A Disaggregated Vendor Landscape

For many years now the telecoms industry has seen a steady decline in the number of vendors available to telcos. There are those companies that have been around for, quite literally, centuries - with their heritage in traditional telephone systems and more recently aiming to provide solutions across every part of the network, both mobile and fixed. These industry giants have been steadily consolidating, with Nokia absorbing Alcatel and Lucent, leaving only Ericsson and Huawei as the only other viable remaining contenders in this category. 

Then there is the generation of vendors that arrived with the Internet-era, who typically specialize in switching or transport, such as Cisco, Juniper and Ciena. Twenty or thirty years ago this was a space full of dynamic new startups bringing new innovations to the market. But this category of vendors has also stagnated in recent years, with new players a rarity. 

And that isn’t really surprising when you look at the barriers to entry for any conventional telco vendor. Satisfying the performance demands of modern networks has required the development of purpose-built silicon that carries a huge fixed cost, and which in turn has to be tightly integrated with a vendors’ own software. 

So, we’ve found ourselves on a path towards less and less choice for operators, and consequently less and less innovation. 

But the good news is that this trend has recently been reversed. And the fundamental reason for that is advances in the performance of ‘merchant-silicon’, that is off-the-shelf silicon developed by independent chip vendors such as Broadcom and Intel, which is suitable for a wide range of applications. And that has changed everything. 

Most significantly, for the first time it has broken the tie-in between hardware and software in the same way that happened in the computing industry many years ago. For the first time telcos can source low-cost and high-performance hardware and independently select the software that transforms it into the networking system of of their choice.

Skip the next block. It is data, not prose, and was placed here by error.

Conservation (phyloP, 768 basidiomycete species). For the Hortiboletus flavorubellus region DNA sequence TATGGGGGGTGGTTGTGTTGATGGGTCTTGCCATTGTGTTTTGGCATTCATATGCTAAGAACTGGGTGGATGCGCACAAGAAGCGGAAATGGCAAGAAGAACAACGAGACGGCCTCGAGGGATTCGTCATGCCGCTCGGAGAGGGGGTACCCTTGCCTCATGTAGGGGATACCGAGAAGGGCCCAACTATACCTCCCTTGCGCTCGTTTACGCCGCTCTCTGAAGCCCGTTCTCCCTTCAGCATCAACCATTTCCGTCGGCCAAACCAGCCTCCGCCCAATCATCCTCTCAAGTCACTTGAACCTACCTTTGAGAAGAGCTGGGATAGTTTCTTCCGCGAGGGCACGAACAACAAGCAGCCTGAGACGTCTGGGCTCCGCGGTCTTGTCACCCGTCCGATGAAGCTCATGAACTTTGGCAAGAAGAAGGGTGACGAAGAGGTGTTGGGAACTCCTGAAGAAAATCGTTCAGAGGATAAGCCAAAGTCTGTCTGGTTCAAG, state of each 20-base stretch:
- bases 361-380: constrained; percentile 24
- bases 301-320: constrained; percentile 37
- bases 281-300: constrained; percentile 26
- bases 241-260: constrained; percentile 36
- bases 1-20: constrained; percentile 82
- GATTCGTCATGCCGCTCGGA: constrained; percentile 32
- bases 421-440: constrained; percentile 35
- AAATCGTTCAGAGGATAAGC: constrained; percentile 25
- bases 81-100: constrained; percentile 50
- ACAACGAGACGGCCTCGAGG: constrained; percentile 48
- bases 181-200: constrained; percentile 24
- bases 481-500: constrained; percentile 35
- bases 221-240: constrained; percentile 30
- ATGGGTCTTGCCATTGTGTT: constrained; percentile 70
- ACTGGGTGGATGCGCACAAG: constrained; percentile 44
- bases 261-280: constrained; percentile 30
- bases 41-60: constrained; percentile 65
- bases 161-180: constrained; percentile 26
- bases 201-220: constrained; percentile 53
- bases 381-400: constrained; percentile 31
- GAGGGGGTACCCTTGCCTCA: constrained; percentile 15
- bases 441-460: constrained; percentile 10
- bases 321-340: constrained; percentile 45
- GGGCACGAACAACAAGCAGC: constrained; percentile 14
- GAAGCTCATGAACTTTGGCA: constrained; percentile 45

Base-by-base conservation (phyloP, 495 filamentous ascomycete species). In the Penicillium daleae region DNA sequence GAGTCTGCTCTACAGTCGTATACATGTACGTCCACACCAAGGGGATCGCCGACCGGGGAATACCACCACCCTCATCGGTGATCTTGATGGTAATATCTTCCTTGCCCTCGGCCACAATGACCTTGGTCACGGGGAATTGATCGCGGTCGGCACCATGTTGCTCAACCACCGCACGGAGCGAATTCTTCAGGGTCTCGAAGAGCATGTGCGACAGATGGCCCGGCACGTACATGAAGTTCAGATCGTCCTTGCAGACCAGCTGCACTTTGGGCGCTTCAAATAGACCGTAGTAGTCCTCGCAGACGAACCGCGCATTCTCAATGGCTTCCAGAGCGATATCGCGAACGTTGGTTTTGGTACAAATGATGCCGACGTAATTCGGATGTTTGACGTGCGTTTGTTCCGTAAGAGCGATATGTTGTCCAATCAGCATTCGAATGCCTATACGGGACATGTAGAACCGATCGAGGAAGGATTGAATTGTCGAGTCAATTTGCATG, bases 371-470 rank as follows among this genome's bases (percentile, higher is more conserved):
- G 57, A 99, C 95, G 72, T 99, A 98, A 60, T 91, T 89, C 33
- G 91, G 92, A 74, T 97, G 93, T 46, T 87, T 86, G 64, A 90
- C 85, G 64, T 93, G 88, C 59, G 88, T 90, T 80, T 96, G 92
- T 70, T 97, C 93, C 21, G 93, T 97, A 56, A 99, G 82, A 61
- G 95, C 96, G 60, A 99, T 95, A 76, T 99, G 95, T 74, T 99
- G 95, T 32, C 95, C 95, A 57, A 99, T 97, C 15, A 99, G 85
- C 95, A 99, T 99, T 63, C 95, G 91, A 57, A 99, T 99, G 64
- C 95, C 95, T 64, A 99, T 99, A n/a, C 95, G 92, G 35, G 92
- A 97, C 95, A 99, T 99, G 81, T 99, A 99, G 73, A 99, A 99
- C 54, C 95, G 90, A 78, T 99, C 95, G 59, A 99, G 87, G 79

But how do telcos navigate around this new vendor landscape? The first thing to recognize is that vendors typically fall into one of two distinct camps – the new vendors are either hardware or software providers, but rarely both. 

Open hardware vendors, such as EdgeCore and UfiSpace, provide high-performance platforms that can be used across a wide range of network applications, sometimes referred to as ‘bare-metal’ switches. In contrast, the software vendors tend to specialize, each concentrating on a different set of network challenges. 

For example, companies such as Drivenets has focused on core routing, with expertise in building a high-throughput fabric out of open switches. Whereas RtBrick has focused on the edge of the fixed network, with expertise in driving high scale service features on the underlying silicon. Then there are other players, such as Benu, Casa and NetElastic who have entered the market using general-purpose x86 computing platforms, which are well suited to small-scale deployments. 

This new landscape will take a little adjustment for telcos, who have only ever known going to a single vendor for their network solutions, but it has reversed a long term trend and brought welcome innovation to a sector that has seen little change for decades. 

Telcos are already mixing and matching hardware and software vendors in a way we’ve never seen before in the networking industry. And there will certainly be even more choice to come as the market rapidly adopts disaggregated architectures. So the vendor landscape may look a little unfamiliar, but that doesn’t mean the view is less attractive.